FOR A LOT of Portland's student activists, the Occupy campout last fall, followed by a winter of heady marches, seemed so powerful, so immediate, that it was practically impossible to keep focused on the main reason anyone signed up for school in the first place.

That happened to Chase Wilson, a 19-year-old Washington State-Vancouver student who found himself drawn to late-night marches, rallies, strategy huddles—and quickly emerged as one of the pillars of the movement's social media outreach on Twitter and Facebook. Just as quickly, he stopped going to class and stopped working toward his degree in political science.

"I sort of jumped into organizing," he says, "and school kind of fell off the plate. I actually stopped going to school by the spring."

Looking back, Wilson now wonders if that was the best choice. And now he's in community college looking to transfer up to University of Washington. He also shared his thoughts—as someone who lost that sense of balance between activism and academia—about how to keep it.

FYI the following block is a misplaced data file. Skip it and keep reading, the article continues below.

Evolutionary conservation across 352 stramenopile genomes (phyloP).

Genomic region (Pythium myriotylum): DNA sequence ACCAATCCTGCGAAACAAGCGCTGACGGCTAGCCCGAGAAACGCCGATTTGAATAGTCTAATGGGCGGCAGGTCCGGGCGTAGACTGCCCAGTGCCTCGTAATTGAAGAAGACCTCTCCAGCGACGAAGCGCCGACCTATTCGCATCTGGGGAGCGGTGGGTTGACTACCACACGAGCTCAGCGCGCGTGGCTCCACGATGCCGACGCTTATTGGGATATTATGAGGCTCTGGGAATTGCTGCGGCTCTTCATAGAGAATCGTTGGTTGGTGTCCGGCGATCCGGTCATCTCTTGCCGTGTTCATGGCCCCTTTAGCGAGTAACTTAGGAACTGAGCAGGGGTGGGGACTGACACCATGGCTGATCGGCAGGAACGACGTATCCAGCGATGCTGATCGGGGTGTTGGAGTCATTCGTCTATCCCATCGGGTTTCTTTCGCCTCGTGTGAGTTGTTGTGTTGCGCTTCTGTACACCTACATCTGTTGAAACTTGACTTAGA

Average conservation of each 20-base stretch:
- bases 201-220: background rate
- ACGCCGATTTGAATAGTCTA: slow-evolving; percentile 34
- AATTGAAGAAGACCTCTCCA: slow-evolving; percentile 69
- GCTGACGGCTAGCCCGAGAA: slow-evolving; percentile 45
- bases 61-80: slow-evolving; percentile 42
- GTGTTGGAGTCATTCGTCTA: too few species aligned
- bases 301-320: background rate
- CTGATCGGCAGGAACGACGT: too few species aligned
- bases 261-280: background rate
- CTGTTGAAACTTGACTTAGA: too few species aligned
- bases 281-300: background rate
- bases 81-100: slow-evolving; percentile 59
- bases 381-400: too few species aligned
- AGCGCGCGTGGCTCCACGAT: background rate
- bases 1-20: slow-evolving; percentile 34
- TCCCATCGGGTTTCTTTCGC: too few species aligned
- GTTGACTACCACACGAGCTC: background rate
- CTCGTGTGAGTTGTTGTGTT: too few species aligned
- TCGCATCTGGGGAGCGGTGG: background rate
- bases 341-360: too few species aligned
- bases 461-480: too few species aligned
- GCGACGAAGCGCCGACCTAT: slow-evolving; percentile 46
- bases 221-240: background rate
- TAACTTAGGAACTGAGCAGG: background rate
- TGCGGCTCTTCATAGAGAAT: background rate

First off: Figure out why you're in college. Are you there to learn? Or are you blindly groping your way to a waiting—and soul-wrecking—cubicle job? If it's the latter, maybe it's okay to drop out. But if you're there because you want to be, consider these other tips.

Take classes that match your activist passions. Wilson, for instance, wants to take journalism classes so he can improve as a writer and organizer.

Organize teach-ins, and activate people on campus—where you already spend time. Wilson says every student should be focusing on student debt and sky-high tuition costs.

Say "no" sometimes. Wilson, who also works two jobs, has decided to skip some protests. To keep connected, he runs the Occupy Twitter feed and aggregates headlines.

"Don't do what I did," he joked. "Do what I say."